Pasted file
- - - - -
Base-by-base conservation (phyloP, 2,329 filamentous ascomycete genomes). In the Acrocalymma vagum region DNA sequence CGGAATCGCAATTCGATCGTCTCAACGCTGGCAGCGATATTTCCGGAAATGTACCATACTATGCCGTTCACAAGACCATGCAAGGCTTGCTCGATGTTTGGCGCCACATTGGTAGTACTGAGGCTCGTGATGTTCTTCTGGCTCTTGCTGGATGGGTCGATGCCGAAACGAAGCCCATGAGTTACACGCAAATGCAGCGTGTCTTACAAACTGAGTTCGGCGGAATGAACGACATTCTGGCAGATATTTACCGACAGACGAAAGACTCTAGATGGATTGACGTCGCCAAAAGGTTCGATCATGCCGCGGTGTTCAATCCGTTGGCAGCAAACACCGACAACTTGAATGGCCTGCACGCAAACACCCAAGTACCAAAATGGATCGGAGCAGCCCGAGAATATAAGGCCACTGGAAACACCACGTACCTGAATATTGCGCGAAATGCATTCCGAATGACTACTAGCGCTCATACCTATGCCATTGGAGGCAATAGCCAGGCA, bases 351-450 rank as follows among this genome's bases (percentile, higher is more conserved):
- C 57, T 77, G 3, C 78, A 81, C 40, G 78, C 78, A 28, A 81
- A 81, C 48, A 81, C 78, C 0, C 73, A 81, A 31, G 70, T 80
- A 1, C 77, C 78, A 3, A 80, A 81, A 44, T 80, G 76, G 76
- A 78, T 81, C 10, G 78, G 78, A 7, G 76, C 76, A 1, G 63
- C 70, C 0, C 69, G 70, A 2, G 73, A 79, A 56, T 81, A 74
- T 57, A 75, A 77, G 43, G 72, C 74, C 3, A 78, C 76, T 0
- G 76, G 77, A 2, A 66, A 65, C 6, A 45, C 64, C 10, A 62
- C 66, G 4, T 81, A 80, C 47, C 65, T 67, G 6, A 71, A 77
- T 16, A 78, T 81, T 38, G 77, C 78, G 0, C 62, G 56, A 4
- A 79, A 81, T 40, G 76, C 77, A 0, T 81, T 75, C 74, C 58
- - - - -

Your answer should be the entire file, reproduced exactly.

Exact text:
Base-by-base conservation (phyloP, 2,329 filamentous ascomycete genomes). In the Acrocalymma vagum region DNA sequence CGGAATCGCAATTCGATCGTCTCAACGCTGGCAGCGATATTTCCGGAAATGTACCATACTATGCCGTTCACAAGACCATGCAAGGCTTGCTCGATGTTTGGCGCCACATTGGTAGTACTGAGGCTCGTGATGTTCTTCTGGCTCTTGCTGGATGGGTCGATGCCGAAACGAAGCCCATGAGTTACACGCAAATGCAGCGTGTCTTACAAACTGAGTTCGGCGGAATGAACGACATTCTGGCAGATATTTACCGACAGACGAAAGACTCTAGATGGATTGACGTCGCCAAAAGGTTCGATCATGCCGCGGTGTTCAATCCGTTGGCAGCAAACACCGACAACTTGAATGGCCTGCACGCAAACACCCAAGTACCAAAATGGATCGGAGCAGCCCGAGAATATAAGGCCACTGGAAACACCACGTACCTGAATATTGCGCGAAATGCATTCCGAATGACTACTAGCGCTCATACCTATGCCATTGGAGGCAATAGCCAGGCA, bases 351-450 rank as follows among this genome's bases (percentile, higher is more conserved):
- C 57, T 77, G 3, C 78, A 81, C 40, G 78, C 78, A 28, A 81
- A 81, C 48, A 81, C 78, C 0, C 73, A 81, A 31, G 70, T 80
- A 1, C 77, C 78, A 3, A 80, A 81, A 44, T 80, G 76, G 76
- A 78, T 81, C 10, G 78, G 78, A 7, G 76, C 76, A 1, G 63
- C 70, C 0, C 69, G 70, A 2, G 73, A 79, A 56, T 81, A 74
- T 57, A 75, A 77, G 43, G 72, C 74, C 3, A 78, C 76, T 0
- G 76, G 77, A 2, A 66, A 65, C 6, A 45, C 64, C 10, A 62
- C 66, G 4, T 81, A 80, C 47, C 65, T 67, G 6, A 71, A 77
- T 16, A 78, T 81, T 38, G 77, C 78, G 0, C 62, G 56, A 4
- A 79, A 81, T 40, G 76, C 77, A 0, T 81, T 75, C 74, C 58